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Russia Vs NASA: With Nuclear Powered Spaceship, Putin Is Winning Race To Mars

Russia Vs NASA: With Nuclear Powered Spaceship, Putin Is Winning Race To Mars
Antares launch NASA Goddard Space Flight Center / Flickr CC BY 2.0


Russia Vs NASA: With Nuclear Powered Spaceship, Putin Is Winning Race To Mars

Russia is not just working on expanding its territory across the globe but now it appears the country is also gunning for outer space conquest. According to new reports, Russia has claimed it may be the first in the world to reach Mars in just six weeks thanks to a new spaceship. Has Russia beaten NASA?

Several countries are working on extending space exploration to Mars. These include Russia, China, European Space Agency and the United States. Previously, NASA said that it will take them around three months to send people to the red planet given its technology.  Russia may just have gotten one up as a new potential super-fast spaceship could get humans on Mars presumably half the time, according to a report from Express.

It was in 2010 when Vladimir Putin‘s space agency, RosCosmos, started the project. Nonetheless, Rosatom now stepped in place. The project’s deadline is 2018 so it should be just a matter of time before people can see cosmonauts exploring Mars.

“A nuclear power unit makes it possible to reach Mars in a matter of one to one and a half months, providing capability for maneuvering and acceleration,” Express quoted Sergey Kirienko, head of Rosatom. “Today’s engines can only reach Mars in a year and a half, without the possibility of return,” the official added. It is still not clear whether the option is possible or successful. The highly confidential nature of the project prevents further inspection or evaluation.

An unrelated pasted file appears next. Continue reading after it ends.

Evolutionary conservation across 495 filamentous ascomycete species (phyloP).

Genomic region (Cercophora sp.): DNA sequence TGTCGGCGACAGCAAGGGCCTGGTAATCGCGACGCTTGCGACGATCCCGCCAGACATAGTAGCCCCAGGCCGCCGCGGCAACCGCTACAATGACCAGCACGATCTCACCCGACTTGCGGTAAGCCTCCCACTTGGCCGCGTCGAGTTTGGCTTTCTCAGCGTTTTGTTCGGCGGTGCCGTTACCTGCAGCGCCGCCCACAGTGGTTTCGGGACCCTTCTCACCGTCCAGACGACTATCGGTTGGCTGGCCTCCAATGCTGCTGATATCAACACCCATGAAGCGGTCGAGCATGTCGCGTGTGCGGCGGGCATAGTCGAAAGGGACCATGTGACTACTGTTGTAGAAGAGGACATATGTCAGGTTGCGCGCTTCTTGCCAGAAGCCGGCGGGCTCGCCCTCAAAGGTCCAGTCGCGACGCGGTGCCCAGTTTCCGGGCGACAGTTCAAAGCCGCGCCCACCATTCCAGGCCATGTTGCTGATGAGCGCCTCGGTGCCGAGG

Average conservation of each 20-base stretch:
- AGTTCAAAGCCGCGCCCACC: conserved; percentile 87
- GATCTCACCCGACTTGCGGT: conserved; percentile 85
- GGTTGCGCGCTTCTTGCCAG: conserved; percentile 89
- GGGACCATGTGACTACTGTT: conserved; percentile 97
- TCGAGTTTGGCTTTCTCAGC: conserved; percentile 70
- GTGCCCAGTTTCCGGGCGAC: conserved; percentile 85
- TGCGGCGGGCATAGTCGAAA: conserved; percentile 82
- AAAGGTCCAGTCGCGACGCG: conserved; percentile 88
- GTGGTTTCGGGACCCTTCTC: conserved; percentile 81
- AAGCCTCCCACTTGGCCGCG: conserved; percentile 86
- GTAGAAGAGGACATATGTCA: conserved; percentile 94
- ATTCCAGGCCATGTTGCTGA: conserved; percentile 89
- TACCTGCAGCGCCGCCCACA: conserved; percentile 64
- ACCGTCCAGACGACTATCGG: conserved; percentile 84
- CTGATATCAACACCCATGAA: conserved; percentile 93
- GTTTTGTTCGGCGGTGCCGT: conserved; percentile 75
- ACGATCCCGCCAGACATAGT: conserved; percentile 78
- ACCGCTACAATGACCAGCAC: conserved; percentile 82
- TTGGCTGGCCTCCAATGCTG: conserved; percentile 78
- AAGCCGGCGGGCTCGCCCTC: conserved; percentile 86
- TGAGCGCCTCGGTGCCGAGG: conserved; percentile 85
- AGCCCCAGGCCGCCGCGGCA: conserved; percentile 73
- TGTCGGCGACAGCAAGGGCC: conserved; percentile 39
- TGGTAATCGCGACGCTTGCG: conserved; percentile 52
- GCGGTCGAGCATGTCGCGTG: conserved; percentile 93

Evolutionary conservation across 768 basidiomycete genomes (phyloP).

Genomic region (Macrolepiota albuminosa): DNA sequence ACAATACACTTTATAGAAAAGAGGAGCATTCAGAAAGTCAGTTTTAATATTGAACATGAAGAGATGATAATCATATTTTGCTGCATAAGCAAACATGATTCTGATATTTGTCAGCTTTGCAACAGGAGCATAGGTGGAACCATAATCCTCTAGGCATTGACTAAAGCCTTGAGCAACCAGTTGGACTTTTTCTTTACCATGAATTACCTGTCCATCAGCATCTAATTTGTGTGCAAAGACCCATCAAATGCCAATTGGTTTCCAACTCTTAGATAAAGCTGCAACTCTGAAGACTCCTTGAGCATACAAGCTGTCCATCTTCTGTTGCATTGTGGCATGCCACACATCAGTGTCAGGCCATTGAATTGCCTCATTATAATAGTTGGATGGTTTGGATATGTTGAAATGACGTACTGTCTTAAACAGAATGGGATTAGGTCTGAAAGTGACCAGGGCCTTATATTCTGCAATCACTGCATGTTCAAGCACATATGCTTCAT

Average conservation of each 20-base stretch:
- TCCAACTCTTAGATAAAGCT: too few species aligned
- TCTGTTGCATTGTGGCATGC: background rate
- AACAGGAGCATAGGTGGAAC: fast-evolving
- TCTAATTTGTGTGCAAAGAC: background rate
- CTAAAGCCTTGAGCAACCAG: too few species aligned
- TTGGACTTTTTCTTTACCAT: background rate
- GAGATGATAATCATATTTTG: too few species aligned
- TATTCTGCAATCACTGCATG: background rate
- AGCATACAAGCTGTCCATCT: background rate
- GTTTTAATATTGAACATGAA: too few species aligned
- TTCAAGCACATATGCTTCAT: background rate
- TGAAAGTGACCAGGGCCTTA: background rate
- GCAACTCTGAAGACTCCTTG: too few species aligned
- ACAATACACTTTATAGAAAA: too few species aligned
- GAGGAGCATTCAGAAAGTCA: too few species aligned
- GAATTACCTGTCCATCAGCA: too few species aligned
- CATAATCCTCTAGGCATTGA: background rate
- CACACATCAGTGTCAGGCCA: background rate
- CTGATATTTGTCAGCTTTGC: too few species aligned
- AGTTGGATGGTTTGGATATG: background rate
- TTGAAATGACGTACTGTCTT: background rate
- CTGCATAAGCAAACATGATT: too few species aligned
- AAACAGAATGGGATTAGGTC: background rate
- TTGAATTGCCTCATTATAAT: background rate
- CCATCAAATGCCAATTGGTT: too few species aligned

On other news, despite the rising political tensions between Russia and Europe, the space arms of both countries are working together on their Martian endeavor. Russian Proton-M rocket carrying Trace Gas Orbiter (TGO) orbital module and Schiaparelli lander module is expected to launch on March 14 from Baikonur cosmodrome. Kronen Zeitung (via Sputnik) said that the launch is part of the project ExoMars. Once the rocket reaches the red planet, it will deploy a TGO to serve as a scientific satellite, monitoring Mars’ atmosphere and other elements.

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About Precious Valerie

Precious has more than 11 years of professional writing and managing experience. She has worked with different international organizations in Australia, New York, Philippines and Singapore in delivering news and other related content. She has overseen teams of writers and publications to produce high quality and highly relevant content to keep readers informed.

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